The landscape for this history has been treated as real, but simultaneously as the basis of an imaginary geography. Chrétien defines the region as a distinctive swath of raised land, marked by massifs and heavy rainfall. By 1000 A.D., he says, "the region's countrysides began to look as they do now" (p. 44). A century ago, it had a substantial-to-dense population, supported by productive agriculture, fishing, cattle-keeping, and an advanced metallurgy. These features, combined with the impressive tiered monarchies presiding over the region, allowed the region to be transmuted into an image of a unique, coherent African pastorale.
European travel-writers first advanced this idea. Specifically, they assumed the coherence was created by African master races--history-generating groups that subdued and gained the loyalty of inferior Africans. African kingship foundational narratives provided episodes that overlapped with European ideas, and thus, European and African historical conceptions were often grafted together. Chrétien admits a coherence for the region, but quickly adds a cautionary note: "what is surprising is the persistence of profound internal conflict in such integrated countries" (p. 42).
Thousands of years ago is where Chrétien begins. This means revisiting, in chapter 1, many older arguments known mostly to specialists. Quite frankly, this could have become dry-as-dust in a less agile narrator's hands. However, Chrétien, best of all, is brisk. For instance, when discussing the region's early Bantu-speakers, he jettisons the hoary idea of "invasions," capitalizes on Jan Vansina's recent expansion speculations, but then proposes his own alliance model, stressing the resource mutuality of Bantu-speakers with other communities. Then he quickly caps it off with a larger point: "Bantu expansion" and "Hamitic invasions had less to do with African history and more to do with a particular European anthropology tainted by racial prejudice," by "notions of 'historic races'" (pp. 59-60). Once settlements were developing, agriculture took off, spurred by farming prowess and the infusion of crops from other African sources (sorghum, yams and tubers, finger millet), Asia (varieties of bananas), and later from American crops (maize, sweet potato, cassava, beans). Excavations at Uganda's Ntusi and Bigo show cattle-keeping also joined the mix.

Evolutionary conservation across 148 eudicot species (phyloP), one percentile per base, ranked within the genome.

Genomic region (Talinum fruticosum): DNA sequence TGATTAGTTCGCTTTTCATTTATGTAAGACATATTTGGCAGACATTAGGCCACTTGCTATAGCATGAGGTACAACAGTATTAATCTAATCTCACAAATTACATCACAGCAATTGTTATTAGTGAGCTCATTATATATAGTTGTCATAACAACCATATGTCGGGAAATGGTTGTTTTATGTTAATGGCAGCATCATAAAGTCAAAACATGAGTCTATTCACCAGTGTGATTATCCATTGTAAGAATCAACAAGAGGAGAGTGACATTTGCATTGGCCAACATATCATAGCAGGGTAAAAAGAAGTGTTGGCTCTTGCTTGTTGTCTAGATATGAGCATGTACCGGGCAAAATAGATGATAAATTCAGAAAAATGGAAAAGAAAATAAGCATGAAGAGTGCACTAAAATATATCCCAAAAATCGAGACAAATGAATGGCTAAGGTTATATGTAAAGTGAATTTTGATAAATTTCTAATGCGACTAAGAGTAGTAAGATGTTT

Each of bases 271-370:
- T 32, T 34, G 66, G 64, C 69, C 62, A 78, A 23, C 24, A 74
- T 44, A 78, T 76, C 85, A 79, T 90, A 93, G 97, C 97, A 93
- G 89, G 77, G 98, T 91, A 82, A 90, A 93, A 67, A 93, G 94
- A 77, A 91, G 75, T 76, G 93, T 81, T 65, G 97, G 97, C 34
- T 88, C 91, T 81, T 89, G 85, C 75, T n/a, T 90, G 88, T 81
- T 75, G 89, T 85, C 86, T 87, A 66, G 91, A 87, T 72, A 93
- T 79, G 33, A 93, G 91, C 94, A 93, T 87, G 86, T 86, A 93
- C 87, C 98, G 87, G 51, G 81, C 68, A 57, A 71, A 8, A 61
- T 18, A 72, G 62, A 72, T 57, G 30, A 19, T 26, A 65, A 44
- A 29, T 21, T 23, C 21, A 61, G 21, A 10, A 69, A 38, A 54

Two synthetic chapters follow--chapter 2 on "The Emergence of Kingship" and chapter 3 on "The Formation of Monarchical States." His newer reading of early clanship systems in kingship formation is exciting. Even more fascinating is his idea that kingdoms' religious estates were not necessarily a buttress to kingship, as often assumed by pre-colonialists, but competed with kingship. The kingship was "the terrestrial medium." It was "up against the mediums of the beyond" (p. 138). In the seventeeth century, the monarchical states, that later so entranced European visitors with their organization, infrastructure, calibrated etiquettes, and loyalties, began their journey forward. Again, Chrétien intervenes with a cautionary note: "the idea that institutions suddenly sprang up one fine morning is the result of a totally anachronistic illusion" (p. 141). Monarchies grew most during the eighteenth and nineteenth centuries, but often struggled to manage situations of drought, conflict, and "the control of space" (p. 142). In other words, kingdoms had struggled to arrive at the semblance of mastery that Europeans thought they saw.
By chapter 4, Chrétien is closing in on the final stages of his history. The moment he looks at is the arrival of colonialism, German in Tanganyika (until the end of World War I), succeeded by the British and Belgians in Burundi and Rwanda, and the British in Uganda. Local life changed significantly, with religion and the economy changing the most. While the monarchies shrewdly played their hand, particularly in Buganda, control shifted towards overlords' initiatives.